In The Dow Chemical Co. v. NOVA Chemicals Corp., Appeal Nos. 2014-1431, 2014-1462, the Federal Circuit reversed an award of supplemental damages due to the change in the law of indefiniteness, finding asserted claims indefinite because of the existence of multiple, potentially outcome-affecting methods for measuring a claim parameter.

Dow sued NOVA for infringing patents related to plastics.  A jury found the asserted claims infringed and not invalid, and the Federal Circuit initially affirmed, holding that the claims were not indefinite.  The district court then awarded supplemental damages for the period between the first judgment and the patents’ expiration.  NOVA appealed.  While the appeal was pending, the Supreme Court decided Nautilus Inc. v. Biosig Instruments, Inc., 134 S. Ct. 2120 (2014), in which the Supreme Court held that a claim is indefinite if it does not inform a person of skill in the art about its scope with reasonable certainty.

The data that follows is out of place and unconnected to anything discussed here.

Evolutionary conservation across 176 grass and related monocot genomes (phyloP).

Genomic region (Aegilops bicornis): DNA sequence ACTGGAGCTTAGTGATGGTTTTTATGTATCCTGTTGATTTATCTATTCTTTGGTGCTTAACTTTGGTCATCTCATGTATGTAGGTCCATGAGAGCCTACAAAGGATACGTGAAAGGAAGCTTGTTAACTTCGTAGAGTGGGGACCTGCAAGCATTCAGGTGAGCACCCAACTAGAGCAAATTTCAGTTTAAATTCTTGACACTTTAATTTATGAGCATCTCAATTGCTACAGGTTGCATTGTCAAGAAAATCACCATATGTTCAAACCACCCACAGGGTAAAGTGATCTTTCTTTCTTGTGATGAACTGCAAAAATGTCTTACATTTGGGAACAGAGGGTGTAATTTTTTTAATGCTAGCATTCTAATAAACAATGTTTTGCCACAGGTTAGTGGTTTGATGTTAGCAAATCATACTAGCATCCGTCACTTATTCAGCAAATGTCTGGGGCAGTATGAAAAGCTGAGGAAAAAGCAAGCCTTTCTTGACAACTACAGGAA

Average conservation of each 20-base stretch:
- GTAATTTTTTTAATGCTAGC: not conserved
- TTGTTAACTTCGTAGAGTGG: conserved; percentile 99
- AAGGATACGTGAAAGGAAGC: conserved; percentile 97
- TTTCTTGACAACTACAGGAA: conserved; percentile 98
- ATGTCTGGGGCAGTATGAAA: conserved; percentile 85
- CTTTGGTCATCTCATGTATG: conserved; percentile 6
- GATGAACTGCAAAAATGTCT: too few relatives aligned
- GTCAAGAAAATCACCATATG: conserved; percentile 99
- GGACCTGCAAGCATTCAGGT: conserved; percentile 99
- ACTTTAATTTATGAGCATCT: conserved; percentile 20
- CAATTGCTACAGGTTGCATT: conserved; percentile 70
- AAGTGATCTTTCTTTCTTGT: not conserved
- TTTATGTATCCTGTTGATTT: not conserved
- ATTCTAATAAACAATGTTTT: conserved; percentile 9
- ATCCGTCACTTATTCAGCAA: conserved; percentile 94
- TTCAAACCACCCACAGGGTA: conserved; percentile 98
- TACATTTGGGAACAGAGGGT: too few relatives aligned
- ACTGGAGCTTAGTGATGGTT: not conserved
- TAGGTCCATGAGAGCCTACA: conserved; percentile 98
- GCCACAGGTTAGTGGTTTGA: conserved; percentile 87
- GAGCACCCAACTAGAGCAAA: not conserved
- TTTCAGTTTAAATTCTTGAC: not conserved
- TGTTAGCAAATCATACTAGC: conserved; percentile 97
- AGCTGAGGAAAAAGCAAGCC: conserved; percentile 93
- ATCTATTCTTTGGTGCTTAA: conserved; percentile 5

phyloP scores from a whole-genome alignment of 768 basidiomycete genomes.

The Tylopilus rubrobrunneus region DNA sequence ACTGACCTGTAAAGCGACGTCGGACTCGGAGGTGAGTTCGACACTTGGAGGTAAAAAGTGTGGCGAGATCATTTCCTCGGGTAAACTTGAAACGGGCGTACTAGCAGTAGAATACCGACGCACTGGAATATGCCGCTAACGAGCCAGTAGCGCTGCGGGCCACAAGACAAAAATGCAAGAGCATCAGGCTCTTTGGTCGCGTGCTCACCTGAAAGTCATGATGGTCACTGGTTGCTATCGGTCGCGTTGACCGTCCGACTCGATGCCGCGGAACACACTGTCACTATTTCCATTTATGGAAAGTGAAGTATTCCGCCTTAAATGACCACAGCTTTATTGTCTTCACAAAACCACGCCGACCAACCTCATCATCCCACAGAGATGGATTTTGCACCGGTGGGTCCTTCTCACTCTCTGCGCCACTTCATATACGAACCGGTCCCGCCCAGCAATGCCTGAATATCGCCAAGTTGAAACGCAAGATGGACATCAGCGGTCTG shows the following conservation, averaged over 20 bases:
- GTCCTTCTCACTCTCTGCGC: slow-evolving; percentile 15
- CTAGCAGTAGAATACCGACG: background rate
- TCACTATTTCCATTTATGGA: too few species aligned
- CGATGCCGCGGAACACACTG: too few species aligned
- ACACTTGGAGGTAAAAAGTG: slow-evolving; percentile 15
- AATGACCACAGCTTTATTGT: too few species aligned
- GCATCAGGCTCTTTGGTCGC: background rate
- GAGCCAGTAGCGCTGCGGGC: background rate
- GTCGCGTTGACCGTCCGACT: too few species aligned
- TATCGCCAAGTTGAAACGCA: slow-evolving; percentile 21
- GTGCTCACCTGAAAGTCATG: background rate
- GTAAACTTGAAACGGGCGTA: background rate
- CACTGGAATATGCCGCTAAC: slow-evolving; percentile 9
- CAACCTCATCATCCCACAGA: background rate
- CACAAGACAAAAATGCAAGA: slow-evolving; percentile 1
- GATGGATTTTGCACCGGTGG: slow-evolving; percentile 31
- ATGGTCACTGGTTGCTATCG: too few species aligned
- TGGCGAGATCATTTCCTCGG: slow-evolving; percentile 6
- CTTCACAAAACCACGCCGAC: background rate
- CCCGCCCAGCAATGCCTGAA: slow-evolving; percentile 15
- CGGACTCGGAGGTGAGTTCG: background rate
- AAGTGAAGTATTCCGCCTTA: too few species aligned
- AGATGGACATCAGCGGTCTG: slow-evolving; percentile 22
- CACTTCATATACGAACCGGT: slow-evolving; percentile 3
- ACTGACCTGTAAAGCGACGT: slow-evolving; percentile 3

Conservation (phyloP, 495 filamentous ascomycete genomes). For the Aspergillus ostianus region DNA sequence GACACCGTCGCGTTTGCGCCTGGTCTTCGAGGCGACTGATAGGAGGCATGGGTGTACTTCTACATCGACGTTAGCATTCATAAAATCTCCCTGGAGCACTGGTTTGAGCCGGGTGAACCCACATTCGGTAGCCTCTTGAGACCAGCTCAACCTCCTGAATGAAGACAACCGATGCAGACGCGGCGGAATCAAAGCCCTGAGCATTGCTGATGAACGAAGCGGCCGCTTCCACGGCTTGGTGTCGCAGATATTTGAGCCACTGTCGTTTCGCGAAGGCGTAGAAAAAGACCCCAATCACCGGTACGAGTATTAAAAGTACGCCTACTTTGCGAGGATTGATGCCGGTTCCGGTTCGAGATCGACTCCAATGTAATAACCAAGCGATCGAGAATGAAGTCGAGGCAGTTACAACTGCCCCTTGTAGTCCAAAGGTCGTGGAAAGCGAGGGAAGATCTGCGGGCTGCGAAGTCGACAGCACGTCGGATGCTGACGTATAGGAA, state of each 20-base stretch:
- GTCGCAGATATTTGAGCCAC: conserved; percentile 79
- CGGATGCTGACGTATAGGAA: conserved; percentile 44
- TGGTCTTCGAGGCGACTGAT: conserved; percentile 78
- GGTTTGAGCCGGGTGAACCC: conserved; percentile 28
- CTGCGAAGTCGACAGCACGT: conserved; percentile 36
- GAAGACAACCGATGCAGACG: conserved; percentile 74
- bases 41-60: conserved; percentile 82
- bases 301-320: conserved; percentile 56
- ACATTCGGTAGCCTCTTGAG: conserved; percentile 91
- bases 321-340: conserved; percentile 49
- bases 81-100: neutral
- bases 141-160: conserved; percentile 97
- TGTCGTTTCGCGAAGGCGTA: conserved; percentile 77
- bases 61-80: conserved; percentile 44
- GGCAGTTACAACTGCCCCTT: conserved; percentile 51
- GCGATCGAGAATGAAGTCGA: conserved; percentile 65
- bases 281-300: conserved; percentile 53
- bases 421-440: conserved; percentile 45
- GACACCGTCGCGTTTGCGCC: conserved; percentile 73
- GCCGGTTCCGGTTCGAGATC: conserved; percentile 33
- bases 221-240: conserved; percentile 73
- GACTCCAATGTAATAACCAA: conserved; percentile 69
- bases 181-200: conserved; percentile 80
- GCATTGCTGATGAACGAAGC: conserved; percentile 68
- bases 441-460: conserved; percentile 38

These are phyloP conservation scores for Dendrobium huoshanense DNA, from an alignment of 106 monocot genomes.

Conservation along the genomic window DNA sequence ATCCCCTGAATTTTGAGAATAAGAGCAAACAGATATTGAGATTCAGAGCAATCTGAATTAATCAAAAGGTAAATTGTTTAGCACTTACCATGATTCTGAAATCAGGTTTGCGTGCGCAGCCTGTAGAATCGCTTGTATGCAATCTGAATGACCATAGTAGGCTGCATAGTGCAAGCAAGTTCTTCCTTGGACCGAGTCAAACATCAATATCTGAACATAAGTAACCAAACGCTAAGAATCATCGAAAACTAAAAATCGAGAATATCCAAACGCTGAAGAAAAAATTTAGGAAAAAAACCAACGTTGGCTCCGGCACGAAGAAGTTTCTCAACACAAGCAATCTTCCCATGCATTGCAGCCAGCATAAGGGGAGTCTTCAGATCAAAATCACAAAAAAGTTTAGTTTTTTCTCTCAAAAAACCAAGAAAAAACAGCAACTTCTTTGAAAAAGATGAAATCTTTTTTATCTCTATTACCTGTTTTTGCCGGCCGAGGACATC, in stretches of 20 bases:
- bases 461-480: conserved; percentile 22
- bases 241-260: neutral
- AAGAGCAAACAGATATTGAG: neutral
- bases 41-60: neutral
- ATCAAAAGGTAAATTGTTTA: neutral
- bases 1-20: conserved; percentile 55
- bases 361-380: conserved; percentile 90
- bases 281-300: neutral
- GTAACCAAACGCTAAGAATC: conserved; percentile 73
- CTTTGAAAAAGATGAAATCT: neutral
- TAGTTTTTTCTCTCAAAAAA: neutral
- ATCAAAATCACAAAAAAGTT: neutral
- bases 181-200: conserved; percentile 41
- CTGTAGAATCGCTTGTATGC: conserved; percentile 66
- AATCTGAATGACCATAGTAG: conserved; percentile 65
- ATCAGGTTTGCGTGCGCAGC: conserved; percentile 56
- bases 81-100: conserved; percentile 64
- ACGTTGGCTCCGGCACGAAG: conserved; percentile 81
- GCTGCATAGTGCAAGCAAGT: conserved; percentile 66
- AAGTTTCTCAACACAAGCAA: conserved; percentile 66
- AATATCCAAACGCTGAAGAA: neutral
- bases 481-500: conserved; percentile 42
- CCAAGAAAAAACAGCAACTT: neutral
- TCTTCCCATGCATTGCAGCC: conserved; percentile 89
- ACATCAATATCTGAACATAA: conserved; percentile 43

The Federal Circuit reversed the award of supplemental damages, finding the asserted claims indefinite underNautilus.  The Federal Circuit held that neither issue preclusion nor law of the case bound it to the earlier conclusion of no invalidity.  The Federal Circuit reasoned that an exception to both doctrines applied because the prior appeal was decided under a different legal standard, and the law had since changed in a way that would alter the outcome of the case.  The Federal Circuit explained the tough new standard for claim definiteness under Nautilus as follows: “[where there are plural methods to determine a claim parameter, t]he question is whether the existence of multiple methods leading to different results without guidance in the patent or the prosecution history as to which method should be used renders the claims indefinite. Before Nautilus, a claim was not indefinite if someone skilled in the art could arrive at a method and practice that method.”

Reaching the merits of the indefiniteness issue, the Federal Circuit ruled that the limitation “slope of strain hardening coefficient” was indefinite because there were multiple methods that one could use to measure it, each yielding a different result.  Thus, the choice of method could impact whether a product infringed the claims.  Although the Federal Circuit previously concluded that a person of skill in the art could determine some way to measure the slope, the existence of multiple, potentially outcome-affecting methods rendered the claims indefinite under Nautilus.